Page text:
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Discussion Starter · #1 ·
I am often asked "why are custom valves so expensive" or "why is there some raw stainless showing on my custom valve"? it seems like i confuse guys more by trying to explain via text/email/phone. So i figured i would do a write up in hope to shine some light on it for some guys.

STEP 1:

pick a valve material. if your in the market for custom valves your generally going to pick either stainless or titanium.

Stainless valve blank- $40.11
titanium valve blank- $170.00
*note* when using a titanium valve in order for it have good longevity the cast/powder seats need replaced w/ a suitable material for titanium. Example of such C630. it is possible to run titanium w/ a cast/powder seat but the valve ABSOLUTELY MUST BE COATED! if a raw titanium valve is meshed w/ a cast/powder seat it wont last a ride before it beats itself to death. also even with a coated titanium valve meshed w/ a cast/powdered seat it will only last until coating starts to wear off. once the coating has wore off it will RAPIDLY wear.

STEP 2:

dimensions are needed in order to make the valve for that specific head. dimensions that are needed go as the following- Valve head diameter, stem diameter, overall length, margin width, seating angle and width (generally 45 or 46 degrees), and tulip angle.

STEP 3:

you start with valve blank looks as such


A.) Valve head diameter is then ground to specified dimension- sorry no pic or video of this process
B.) seating face angle and width are established- also no pics or video of this process
C.) Margin is ground to the thickness desired- also no pics or video of this process
D.) tulip angle cut if angle desired is not available in a valve blank- also no pics or video of this process
E.) option machine work- 30 degree back cut, undercutting, cupping of valve head for lightening valve- also no pics or video of this process

a set of finished black diamonds. that has had steps A~E performed. The machining process of the list above removes the black diamond coating. With that said depending on what machining process need to be performed will determine where raw SS will show. in the case of this
valve the valve blank had the head OD desired as well as margin and tulip. that is why more of the black diamond coating is still retained. at this point i would like to take the time to explain the black diamond coating. it is a low friction coating applied to the valve to promote longer guide life. with that said its biggest function is to help aid with guide wear and machining valve head, tulip, valve face, and tip don't effect this.

STEP 4: TAPPET APPLICATION HEADS

alot of the aftermarket SS valves are of a EV8 or Inconel-751 stainless. well what does that mean? it means that stainless can not be heat treated to harden it. so what you say or what does that mean you say? if a lash cap is not present at the tip of the valve where tappet contacts it or hard weld. it will beat the snot out of the tip of the valve causing it to mushroom and deform. Same applies with titanium. so this leads into the next step. one of 2 things need to happen at the end of the valve. as stated above a lash cap can be used with SS or titanium. with stainless a hard weld can be applied to the tip.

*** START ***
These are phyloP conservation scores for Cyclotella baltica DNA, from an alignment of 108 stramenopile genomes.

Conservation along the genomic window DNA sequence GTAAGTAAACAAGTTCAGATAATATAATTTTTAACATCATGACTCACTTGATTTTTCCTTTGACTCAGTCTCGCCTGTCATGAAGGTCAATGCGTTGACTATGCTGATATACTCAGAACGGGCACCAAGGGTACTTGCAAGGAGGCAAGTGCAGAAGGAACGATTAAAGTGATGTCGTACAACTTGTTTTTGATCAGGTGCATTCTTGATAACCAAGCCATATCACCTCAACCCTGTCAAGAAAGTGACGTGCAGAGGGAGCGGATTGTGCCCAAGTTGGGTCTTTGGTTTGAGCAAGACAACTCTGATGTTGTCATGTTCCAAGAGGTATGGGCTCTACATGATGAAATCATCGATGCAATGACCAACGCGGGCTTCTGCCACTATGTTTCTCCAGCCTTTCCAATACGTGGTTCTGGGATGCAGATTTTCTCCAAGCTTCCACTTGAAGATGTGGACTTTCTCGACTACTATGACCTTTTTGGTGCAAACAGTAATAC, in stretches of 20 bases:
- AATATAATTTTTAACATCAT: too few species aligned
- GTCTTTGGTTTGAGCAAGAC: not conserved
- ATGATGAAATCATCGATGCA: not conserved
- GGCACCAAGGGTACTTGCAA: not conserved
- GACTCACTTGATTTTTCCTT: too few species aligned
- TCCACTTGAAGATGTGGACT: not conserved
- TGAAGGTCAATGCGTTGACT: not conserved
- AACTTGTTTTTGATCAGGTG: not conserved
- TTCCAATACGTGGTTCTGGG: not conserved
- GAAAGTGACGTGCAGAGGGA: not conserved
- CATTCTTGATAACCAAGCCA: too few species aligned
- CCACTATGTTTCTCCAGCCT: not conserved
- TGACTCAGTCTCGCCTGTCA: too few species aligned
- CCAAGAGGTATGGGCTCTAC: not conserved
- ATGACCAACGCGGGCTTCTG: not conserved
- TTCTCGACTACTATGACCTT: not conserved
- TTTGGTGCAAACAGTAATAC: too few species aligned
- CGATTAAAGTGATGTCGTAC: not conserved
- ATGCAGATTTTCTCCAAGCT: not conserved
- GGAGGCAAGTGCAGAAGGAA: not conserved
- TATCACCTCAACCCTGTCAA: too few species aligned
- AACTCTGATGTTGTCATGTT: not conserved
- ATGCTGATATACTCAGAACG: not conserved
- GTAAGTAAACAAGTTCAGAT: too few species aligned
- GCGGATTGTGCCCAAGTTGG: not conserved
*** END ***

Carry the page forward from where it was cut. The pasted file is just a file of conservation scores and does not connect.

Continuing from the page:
Lash caps- for those who do not know what a lash cap is. its a hardened steel cap that goes on the end of the valve to protect from getting hammered by the tappet. i thought i had pics of this saved but i can't find them. i'll post pics tomorrow of how it works. cost of a lash cap is between $8~10. down side to a lash cap 5mm is the smallest that is mass produced (<--at least to my knowledge if someone know where i can get 4 and 4.5mm lash caps please tell :) ) and they are not moron proof.

stellite tipped (hard tipping)- is what i do with all my SS valves. downside to this the welding rod is hella expensive cheapest i have found it $50.00 a pound and a minum order of 10 pounds. which if i recall breaks down to about 4 or 5 buck per 0.100"/2.54mm of rod. plus it adds more machining time.

A.)
valve is first placed into a heat sink-this is so the valve stem dont see to much head and distort. then stellite rod is applied at the tip as seen in picture

B.) after weld is applied the valve then needs chucked into the lathe and dial indicated with +/- 0.0005"

C.) after getting valve indicated, weld has to be ground down.

D.) after grinding OD your left this
as you can see the end isn't true nor is the valve to length. so this leads to the next step grinding the tip til it true and overall length is met. the valve is then removed from the lathe and placed into the valve grinder and tip ground to length

E.) these valves i was doing tonight were for a custom big valve application. so known over length of valve wasn't known but valve protrusion was. so in this particular case valve protrustion was check


STEP 5:

popping a keeper groove in valve.

A.) as with STEP 4 part B the valve is then placed back into the 4 jaw and dial indicted within =/- 0.0005"

B.) keeper groove location is then set and cut.


C.) after cutting keeper groove, groove and tip are deburred from machining process and tip is chamfered.


ALL FINISHED:




you
 

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Discussion Starter · #4 ·
yes sir, I'm new in this forum, and I'm interested with your thread. I'm working on machine shop too. Actually I'm curious about the making of your custom valve. You know, in my country there's also mini bike, but actually it is a street bike engine. Same basic. I have a difficulties to finding a big valve, above 37mm with 5mm stem sir. I had plan to built TTR110 basic engine to 350cc engine.


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I assume you want stainless steel? If so call kibble white valves and order one of the above valve blanks
 
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